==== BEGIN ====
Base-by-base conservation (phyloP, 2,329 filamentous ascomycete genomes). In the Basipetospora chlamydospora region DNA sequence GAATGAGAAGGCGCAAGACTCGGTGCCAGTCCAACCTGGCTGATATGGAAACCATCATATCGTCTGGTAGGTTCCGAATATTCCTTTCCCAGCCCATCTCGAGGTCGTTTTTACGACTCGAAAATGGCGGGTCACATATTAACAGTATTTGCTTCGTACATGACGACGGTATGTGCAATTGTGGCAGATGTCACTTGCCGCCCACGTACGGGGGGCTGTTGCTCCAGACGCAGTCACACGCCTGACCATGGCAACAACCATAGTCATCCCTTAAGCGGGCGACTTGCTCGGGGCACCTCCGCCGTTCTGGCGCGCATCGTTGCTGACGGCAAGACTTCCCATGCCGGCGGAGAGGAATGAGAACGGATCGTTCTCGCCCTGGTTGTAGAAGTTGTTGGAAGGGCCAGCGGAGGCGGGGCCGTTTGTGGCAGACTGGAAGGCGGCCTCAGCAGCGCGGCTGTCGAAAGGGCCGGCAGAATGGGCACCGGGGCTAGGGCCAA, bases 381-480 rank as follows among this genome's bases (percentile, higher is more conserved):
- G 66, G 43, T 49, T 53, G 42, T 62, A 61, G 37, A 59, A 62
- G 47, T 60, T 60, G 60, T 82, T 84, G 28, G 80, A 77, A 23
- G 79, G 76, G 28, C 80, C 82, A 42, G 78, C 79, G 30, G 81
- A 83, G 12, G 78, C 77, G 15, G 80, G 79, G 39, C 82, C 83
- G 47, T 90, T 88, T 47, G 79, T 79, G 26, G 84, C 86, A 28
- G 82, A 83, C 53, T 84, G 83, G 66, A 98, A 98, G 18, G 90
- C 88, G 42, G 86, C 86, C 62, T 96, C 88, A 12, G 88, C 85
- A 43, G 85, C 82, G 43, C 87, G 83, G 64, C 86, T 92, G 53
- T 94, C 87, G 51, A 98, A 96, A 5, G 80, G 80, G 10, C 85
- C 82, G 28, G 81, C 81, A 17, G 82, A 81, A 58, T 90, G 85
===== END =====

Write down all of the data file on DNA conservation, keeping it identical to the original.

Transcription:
Base-by-base conservation (phyloP, 2,329 filamentous ascomycete genomes). In the Basipetospora chlamydospora region DNA sequence GAATGAGAAGGCGCAAGACTCGGTGCCAGTCCAACCTGGCTGATATGGAAACCATCATATCGTCTGGTAGGTTCCGAATATTCCTTTCCCAGCCCATCTCGAGGTCGTTTTTACGACTCGAAAATGGCGGGTCACATATTAACAGTATTTGCTTCGTACATGACGACGGTATGTGCAATTGTGGCAGATGTCACTTGCCGCCCACGTACGGGGGGCTGTTGCTCCAGACGCAGTCACACGCCTGACCATGGCAACAACCATAGTCATCCCTTAAGCGGGCGACTTGCTCGGGGCACCTCCGCCGTTCTGGCGCGCATCGTTGCTGACGGCAAGACTTCCCATGCCGGCGGAGAGGAATGAGAACGGATCGTTCTCGCCCTGGTTGTAGAAGTTGTTGGAAGGGCCAGCGGAGGCGGGGCCGTTTGTGGCAGACTGGAAGGCGGCCTCAGCAGCGCGGCTGTCGAAAGGGCCGGCAGAATGGGCACCGGGGCTAGGGCCAA, bases 381-480 rank as follows among this genome's bases (percentile, higher is more conserved):
- G 66, G 43, T 49, T 53, G 42, T 62, A 61, G 37, A 59, A 62
- G 47, T 60, T 60, G 60, T 82, T 84, G 28, G 80, A 77, A 23
- G 79, G 76, G 28, C 80, C 82, A 42, G 78, C 79, G 30, G 81
- A 83, G 12, G 78, C 77, G 15, G 80, G 79, G 39, C 82, C 83
- G 47, T 90, T 88, T 47, G 79, T 79, G 26, G 84, C 86, A 28
- G 82, A 83, C 53, T 84, G 83, G 66, A 98, A 98, G 18, G 90
- C 88, G 42, G 86, C 86, C 62, T 96, C 88, A 12, G 88, C 85
- A 43, G 85, C 82, G 43, C 87, G 83, G 64, C 86, T 92, G 53
- T 94, C 87, G 51, A 98, A 96, A 5, G 80, G 80, G 10, C 85
- C 82, G 28, G 81, C 81, A 17, G 82, A 81, A 58, T 90, G 85